The crunch for COVID-19 tests over the holidays and to start 2022 has Florida Gov. Ron DeSantis and his medical team encouraging people without symptoms to skip the lines altogether.
The governor hopes this would bring fewer people to testing sites — for example, those who have symptoms, those who are vulnerable, or people who plan to visit high-risk family members.
“A lot of those tests aren’t a good use of testing," DeSantis said in a news conference Tuesday. "Testing really needs to be focused on the people who have clinical symptoms.”
“If you have no symptoms, please don’t get tested, you’re so unlikely to benefit from that," said Florida Surgeon General Dr. Joseph Ladapo.
But infectious disease expert Dr. Aileen Marty says it’s dangerous to discourage testing.
“We do need to identify anyone who is spreading the virus, so they stop spreading it," Marty said. "There is no advantage to spreading the virus."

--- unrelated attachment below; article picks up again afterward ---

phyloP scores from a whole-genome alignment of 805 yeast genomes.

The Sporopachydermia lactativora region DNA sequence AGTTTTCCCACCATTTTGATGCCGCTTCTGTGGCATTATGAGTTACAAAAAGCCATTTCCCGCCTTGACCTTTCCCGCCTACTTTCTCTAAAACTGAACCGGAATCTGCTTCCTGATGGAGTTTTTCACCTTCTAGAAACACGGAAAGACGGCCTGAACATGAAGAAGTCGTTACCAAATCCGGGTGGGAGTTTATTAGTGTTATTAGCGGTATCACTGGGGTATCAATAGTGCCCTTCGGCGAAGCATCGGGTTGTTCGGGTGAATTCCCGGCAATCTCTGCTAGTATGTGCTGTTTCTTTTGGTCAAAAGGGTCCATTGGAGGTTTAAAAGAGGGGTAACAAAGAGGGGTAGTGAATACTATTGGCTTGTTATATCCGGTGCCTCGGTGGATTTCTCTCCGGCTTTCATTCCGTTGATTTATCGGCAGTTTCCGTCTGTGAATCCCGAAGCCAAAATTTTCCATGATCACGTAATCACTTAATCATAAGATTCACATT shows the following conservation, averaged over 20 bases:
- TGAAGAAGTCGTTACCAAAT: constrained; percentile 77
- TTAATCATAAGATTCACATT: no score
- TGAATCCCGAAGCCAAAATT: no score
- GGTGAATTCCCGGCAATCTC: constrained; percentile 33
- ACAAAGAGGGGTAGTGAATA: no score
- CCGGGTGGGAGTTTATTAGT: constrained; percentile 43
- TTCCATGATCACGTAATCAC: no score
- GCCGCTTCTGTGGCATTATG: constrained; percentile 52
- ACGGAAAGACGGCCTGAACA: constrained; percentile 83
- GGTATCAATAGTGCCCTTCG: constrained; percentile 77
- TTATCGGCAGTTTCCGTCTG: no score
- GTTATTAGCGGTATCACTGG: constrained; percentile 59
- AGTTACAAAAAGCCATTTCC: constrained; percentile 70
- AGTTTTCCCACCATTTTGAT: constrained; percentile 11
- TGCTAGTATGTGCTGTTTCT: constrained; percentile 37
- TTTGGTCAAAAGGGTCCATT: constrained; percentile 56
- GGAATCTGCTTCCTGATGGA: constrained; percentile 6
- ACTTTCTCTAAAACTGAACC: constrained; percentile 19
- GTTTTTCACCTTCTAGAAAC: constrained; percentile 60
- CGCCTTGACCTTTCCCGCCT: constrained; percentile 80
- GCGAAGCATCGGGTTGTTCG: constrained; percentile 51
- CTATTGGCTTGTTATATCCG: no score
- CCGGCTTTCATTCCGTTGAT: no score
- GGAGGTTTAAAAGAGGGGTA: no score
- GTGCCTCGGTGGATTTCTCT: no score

Marty insists people who are asymptomatic should certainly still test if they’ve been exposed or work in an indoor setting with people who are unvaccinated or unmasked.
“No. 1, they can become symptomatic a few days later and they can spread it to others and continue this horrific transmission, which, remember, just because you didn’t get sick, doesn’t mean you didn’t cause someone else to end up in the hospital," Marty said.
“If there is no reason why you think you’ve been exposed, and you’re not in the type of job where you’ll be exposed, then perhaps that individual doesn’t have to be tested," she said.
DeSantis said he is also working to provide more at-home rapid tests to nursing homes and senior centers in the coming weeks but didn't give details on how that will be done.
The state reported 51,644 more COVID-19 cases for Monday. As of Tuesday, there were 6,914 inpatient beds in use for COVID-19, according to the U.S. Department of Health and Human Services.
The first day of a new testing site at Miami Marine Stadium faced technical issues. In Broward County, Fort Lauderdale officials announced the opening of a new testing site to keep up with the demand.
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